Date Published: February 8, 2017
Publisher: Public Library of Science
Author(s): Xue Qin Yu, Qingwei Luo, David P. Smith, Mark S. Clements, Manish I. Patel, Dianne L. O’Connell, Stephanie Filleur.
To develop a method for estimating the future numbers of prostate cancer survivors requiring different levels of care.
Analysis of population-based cancer registry data for prostate cancer cases (aged 18–84 years) diagnosed in 1996–2007, and a linked dataset with hospital admission data for men with prostate cancer diagnosed during 2005–2007 in New South Wales (NSW), Australia.
Cancer registry data (1996–2007) were used to project complete prostate cancer prevalence in NSW, Australia for 2008–2017, and treatment information from hospital records (2005–2007) was used to estimate the inpatient care needs during the first year after diagnosis. The projected complete prevalence was divided into care needs-based groups. We first divided the cohort into two groups based on patient’s age (<75 and 75–84 years). The younger cohort was further divided into initial care and monitoring phases. Cause of death data were used as a proxy for patients requiring last year of life prostate cancer care. Finally, episode data were used to estimate the future number of cases with metastatic progression. Of the estimated total of 60,910 men with a previous diagnosis of prostate cancer in 2017, the largest groups will be older patients (52.0%) and younger men who require monitoring (42.5%). If current treatment patterns continue, in the first year post-diagnosis 41% (1380) of patients (<75 years) will have a radical prostatectomy, and 52.6% (1752) will be likely to have either active surveillance, external beam radiotherapy or androgen deprivation therapy. About 3% will require care for subsequent metastases, and 1288 men with prostate cancer are likely to die from the disease in 2017. This method extends the application of routinely collected population-based data, and can contribute much to the knowledge of the number of men with prostate cancer and their health care requirements. This could be of significant use in planning future cancer care services and facilities in Australia.
Prostate cancer is the most common non-skin cancer among Australian men, with 21,800 new diagnoses in 2009 , and as the population grows and ages it is expected that prostate cancer incidence will continue to increase . Fortunately, earlier detection as a result of widespread prostate-specific antigen (PSA) testing and improved treatments mean that the majority of newly diagnosed prostate cancer patients will live for many years after their diagnosis , but with an expected increase in both incidence and years of life after diagnosis, the prevalence of prostate cancer will increase significantly in the future.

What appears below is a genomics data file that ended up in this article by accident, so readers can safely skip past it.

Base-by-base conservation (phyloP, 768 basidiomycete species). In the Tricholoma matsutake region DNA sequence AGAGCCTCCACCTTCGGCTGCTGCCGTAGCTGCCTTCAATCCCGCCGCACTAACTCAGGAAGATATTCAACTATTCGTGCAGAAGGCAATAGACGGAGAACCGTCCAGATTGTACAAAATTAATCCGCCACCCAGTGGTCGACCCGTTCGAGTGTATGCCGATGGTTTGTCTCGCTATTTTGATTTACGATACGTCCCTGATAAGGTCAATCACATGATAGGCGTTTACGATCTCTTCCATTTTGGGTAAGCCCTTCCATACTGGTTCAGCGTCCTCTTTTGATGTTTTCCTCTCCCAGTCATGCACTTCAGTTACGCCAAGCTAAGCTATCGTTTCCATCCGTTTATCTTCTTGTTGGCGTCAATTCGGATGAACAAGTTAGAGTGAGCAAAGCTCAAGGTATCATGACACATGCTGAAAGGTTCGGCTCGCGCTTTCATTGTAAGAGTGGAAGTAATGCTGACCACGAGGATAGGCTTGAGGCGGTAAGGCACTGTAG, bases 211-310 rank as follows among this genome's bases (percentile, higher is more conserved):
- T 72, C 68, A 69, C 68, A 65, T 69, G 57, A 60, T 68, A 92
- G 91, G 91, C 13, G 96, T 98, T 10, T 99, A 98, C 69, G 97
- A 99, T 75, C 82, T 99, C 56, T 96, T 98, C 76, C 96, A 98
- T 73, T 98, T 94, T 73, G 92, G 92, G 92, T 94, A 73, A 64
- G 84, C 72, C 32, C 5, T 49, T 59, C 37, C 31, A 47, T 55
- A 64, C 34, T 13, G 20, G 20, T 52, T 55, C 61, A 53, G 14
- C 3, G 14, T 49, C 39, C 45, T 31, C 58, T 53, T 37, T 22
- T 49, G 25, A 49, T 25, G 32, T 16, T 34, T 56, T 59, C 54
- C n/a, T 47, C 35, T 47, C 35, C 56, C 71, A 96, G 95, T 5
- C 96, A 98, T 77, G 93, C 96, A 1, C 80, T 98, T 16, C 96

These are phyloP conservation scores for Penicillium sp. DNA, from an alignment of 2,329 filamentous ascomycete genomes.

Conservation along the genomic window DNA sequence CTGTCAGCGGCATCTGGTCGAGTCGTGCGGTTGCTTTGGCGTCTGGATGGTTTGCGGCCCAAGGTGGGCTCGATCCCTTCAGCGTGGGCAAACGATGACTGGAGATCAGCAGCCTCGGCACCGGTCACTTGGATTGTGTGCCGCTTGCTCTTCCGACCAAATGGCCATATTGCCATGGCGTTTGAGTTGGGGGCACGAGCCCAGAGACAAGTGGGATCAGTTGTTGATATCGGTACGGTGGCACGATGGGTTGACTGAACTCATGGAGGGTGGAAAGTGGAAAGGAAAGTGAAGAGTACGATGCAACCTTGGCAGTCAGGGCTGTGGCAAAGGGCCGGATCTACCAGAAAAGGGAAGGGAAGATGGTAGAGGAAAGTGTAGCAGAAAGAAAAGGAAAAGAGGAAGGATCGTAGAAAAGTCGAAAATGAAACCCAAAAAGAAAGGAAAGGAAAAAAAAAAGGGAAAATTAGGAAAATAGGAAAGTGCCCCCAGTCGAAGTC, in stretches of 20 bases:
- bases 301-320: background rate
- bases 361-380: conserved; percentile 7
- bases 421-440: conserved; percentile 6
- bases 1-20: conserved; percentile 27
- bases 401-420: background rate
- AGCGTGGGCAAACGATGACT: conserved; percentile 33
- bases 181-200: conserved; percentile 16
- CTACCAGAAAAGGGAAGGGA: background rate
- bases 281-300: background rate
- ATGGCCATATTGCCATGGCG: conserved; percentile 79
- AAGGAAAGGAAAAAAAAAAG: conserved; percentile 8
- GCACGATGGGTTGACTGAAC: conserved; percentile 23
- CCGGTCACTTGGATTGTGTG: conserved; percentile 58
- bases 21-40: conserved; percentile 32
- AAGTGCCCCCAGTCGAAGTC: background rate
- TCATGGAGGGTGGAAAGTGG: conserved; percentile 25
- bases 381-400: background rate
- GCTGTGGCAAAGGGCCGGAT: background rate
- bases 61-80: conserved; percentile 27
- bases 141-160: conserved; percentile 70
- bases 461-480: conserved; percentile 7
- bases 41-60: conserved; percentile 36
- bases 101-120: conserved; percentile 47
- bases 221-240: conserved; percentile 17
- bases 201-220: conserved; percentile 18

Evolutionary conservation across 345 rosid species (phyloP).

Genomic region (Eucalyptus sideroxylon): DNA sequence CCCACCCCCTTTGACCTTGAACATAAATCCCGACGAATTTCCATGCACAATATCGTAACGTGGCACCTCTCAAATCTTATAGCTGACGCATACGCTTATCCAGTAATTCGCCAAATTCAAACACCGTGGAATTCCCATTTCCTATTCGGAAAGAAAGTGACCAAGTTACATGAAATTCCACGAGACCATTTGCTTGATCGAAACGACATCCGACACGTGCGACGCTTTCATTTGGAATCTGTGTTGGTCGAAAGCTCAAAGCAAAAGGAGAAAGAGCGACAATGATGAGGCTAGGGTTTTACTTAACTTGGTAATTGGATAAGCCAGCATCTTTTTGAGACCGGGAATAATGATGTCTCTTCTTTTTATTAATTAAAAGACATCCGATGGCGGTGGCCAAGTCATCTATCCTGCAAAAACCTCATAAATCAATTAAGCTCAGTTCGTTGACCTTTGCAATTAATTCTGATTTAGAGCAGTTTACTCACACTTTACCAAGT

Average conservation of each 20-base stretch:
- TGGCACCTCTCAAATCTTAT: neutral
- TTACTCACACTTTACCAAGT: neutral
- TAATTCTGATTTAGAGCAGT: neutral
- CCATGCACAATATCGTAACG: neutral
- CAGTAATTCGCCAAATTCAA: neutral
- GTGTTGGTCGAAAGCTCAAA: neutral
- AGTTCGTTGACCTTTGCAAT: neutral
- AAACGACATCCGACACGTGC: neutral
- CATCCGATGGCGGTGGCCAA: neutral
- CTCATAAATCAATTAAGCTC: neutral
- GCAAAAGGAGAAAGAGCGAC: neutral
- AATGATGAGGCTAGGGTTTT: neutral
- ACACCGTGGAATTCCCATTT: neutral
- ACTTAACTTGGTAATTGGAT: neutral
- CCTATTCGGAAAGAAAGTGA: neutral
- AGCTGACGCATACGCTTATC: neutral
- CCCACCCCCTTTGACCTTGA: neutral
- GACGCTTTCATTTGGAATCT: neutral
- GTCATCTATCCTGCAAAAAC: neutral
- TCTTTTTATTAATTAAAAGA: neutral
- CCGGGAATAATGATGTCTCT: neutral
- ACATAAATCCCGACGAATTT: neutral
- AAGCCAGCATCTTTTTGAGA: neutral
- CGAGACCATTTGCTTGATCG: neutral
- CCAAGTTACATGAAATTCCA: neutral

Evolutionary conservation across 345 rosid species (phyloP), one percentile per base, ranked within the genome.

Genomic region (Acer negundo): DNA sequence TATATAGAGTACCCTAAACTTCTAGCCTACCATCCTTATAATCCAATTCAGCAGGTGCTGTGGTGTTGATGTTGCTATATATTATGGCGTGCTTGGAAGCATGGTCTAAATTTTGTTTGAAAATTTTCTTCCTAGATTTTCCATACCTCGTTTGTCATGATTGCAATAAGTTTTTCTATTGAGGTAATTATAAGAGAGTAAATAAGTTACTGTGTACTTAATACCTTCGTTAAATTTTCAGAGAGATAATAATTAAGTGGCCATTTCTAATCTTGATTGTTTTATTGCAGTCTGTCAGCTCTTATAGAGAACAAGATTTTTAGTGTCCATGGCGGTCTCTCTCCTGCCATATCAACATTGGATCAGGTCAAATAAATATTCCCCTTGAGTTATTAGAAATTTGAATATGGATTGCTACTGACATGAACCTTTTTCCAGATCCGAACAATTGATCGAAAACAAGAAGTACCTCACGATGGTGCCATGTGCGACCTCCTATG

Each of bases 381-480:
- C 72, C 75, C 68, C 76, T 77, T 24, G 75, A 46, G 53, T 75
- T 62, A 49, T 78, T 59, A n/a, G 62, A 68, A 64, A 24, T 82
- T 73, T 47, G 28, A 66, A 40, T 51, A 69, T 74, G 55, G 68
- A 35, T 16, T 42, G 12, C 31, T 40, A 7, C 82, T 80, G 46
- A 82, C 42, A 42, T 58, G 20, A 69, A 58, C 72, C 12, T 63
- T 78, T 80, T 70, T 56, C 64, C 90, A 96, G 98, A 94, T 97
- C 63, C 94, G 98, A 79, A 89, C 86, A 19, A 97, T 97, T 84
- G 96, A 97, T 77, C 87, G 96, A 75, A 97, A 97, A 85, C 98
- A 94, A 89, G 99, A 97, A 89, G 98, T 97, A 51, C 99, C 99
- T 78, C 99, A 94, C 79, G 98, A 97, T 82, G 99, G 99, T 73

The number of NSW resident men aged less than 85 years with a previous diagnosis of prostate cancer is projected to rise by about 60% in 10 years, from 38,322 in 2007 to 60,910 in 2017 . The magnitude of this increase varies across age groups however, with a steeper increase among men aged 75–84 years, and a more moderate rise for those aged <75 years (Fig 2). As reported in the previous publication , the increased incidence rates should be the major contributors to this increase in prevalence along with population growth and ageing. Historical data indicated that the age-standardised incidence rates increased from 113.8 per 100,000 in 1996 to 157.6 per 100,000 in 2007, and our age-period-cohort model suggested that the increasing trend would peak at 181.8 per 100,000 in 2015, then start to drop slightly in 2016 (181.6 per 100,000) to 2017 (180.8 per 100,000). In contrast, observed mortality data showed that the annual number of deaths from prostate cancer decreased slightly over time, from 673 in 1996 to 622 in 2007 among men aged less than 85 years because of population growth and ageing. In this study we identified stratified pathways of care for men living with prostate cancer using data from a well-established, long-standing Australian population-based cancer registry, and estimated the likely magnitude of groups of survivors who may require prostate cancer services and care in the future. Such evidence-based information is essential for better understanding the number of men with prostate cancer and their likely demands on the health care system. This is a step forward in the use of routinely collected population-based data to provide policy and clinically relevant information about the future health service needs for patients at different stages of their cancer journey [5,17,18,19]. It is therefore a useful tool for planning future cancer care services and facilities, with the goal of improving the cancer experience for survivors, their caregivers and their families. Source: http://doi.org/10.1371/journal.pone.0171013